OMG! THERE EVERYWHERE!
Potholes are back, and wrecking vehicles all over Michigan. One wrong tire-dip into the missing concrete, will definitely test the toughness of your vehicles shocks, suspension, tie-rods and rims.
What causes potholes? Michigan Department of Transportation website explains:
Potholes occur when snow and ice melt as part of Michigan's seasonal freeze-thaw cycles. The resulting water then seeps beneath the pavement through cracks caused by the wear and tear of traffic. As the temperatures cool to freezing at night, the water becomes ice and expands below the pavement, forcing the pavement to rise. As the weight of traffic continues to pound on this raised section – and the temperatures once again rise above freezing – a shallow divot occurs under the surface and the pavement breaks, forming a pothole. A pothole is typically fixed by cleaning out the loose debris and filling it with hot and cold asphalt patch.
The most common ailments from potholes include tire and wheel damage. Unfortunately, I was one of them. I hit a pothole so hard, it not only cracked the rim, but also left a bubble in the side of the tire. Luckily, I only had a that good insurance in place, so it only cost me $13 for a new tire.
Repairs following a nasty impact can average about $200 for a new tire, but can easily exceed that if a tie-rod breaks, a ball joint fractures or a wheel must be replaced.
Can I get reimbursed? Yes, but it's really difficult. You first need to identify what kind of road you were driving on — state, county, or city— and file your claim with the appropriate agency.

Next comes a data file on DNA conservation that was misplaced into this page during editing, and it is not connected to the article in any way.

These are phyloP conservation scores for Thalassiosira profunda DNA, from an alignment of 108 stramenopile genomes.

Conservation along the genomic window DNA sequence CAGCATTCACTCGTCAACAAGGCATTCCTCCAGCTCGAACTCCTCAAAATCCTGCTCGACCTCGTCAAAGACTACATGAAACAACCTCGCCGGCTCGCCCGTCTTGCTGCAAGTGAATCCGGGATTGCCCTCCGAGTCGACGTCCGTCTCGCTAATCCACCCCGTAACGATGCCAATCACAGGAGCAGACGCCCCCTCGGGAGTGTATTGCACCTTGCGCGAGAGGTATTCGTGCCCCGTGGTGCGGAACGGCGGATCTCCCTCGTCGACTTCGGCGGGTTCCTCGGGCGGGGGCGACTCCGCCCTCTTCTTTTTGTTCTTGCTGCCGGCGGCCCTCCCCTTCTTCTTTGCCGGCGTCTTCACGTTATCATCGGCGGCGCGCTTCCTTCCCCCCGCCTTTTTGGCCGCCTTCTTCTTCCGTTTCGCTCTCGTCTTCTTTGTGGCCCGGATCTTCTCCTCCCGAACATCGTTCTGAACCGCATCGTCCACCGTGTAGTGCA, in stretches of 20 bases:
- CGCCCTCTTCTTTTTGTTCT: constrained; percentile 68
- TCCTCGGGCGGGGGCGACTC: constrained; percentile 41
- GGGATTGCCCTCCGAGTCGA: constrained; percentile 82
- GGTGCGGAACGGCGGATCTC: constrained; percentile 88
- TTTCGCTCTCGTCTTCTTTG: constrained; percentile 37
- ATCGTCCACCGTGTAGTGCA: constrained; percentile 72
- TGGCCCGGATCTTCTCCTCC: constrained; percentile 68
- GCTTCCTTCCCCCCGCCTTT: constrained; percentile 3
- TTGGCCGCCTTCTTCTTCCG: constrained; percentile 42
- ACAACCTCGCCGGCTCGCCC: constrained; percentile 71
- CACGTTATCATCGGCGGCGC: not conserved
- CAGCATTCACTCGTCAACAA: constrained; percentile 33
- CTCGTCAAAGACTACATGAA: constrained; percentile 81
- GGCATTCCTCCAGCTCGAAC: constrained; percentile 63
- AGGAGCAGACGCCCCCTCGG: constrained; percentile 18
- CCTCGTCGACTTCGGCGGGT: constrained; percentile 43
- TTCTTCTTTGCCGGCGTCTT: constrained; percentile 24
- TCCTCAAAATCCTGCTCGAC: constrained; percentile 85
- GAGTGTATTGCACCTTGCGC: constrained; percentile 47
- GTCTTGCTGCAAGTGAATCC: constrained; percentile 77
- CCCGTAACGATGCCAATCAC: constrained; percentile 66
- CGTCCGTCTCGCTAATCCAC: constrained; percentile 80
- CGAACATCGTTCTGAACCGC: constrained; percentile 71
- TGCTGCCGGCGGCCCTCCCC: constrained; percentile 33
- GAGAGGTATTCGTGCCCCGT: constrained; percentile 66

Then, you’ll likely have to prove that the government in charge of that roadway, “knew of the condition and had an opportunity to repair it, or that the condition existed for more than 30 days" -according to Wayne County public service department.
State roads include those that begin with the letters I, M, or U.S. MDOT, writes online that the “majority of claims are denied under governmental immunity laws.”
The State of Michigan reimbursed only nine of the 267 pothole claims for $1,000 or less made during fiscal year 2017, according to the Lansing State Journal.
Here’s where to go depending where you fall victim to potholes (information is according to agency websites):
Claims with the state of Michigan can be filed with MDOT. The department advises motorists whose vehicles have been damaged to contact the MDOT office in the region where the damage occurred.
For claims that are $1,000 or less, motorists can use this PDF form available on MDOT’s site.
For claims exceeding $1,000, motorists will have to file a lawsuit against MDOT.
A vehicle damage claim form is available online and can be returned by mail or in person.
Information and requirements include: date of accident, exact time of accident, exact location of accident, estimate or receipt for any vehicle repair needed as a result of damage, and a photograph of damage and/or road problem.
Information that can be sent with the claim include: copies of car repair bills and proof of Michigan no-fault automobile insurance for mini-tort claims. Optional items include: photographs, diagrams, and police reports.
Claims can be mailed, emailed, or filed online at the road commission’s website.
Motorists whose vehicles were damaged on Macomb County roads can fill out and mail this form and expect to hear back within 21 days.
City of Detroit: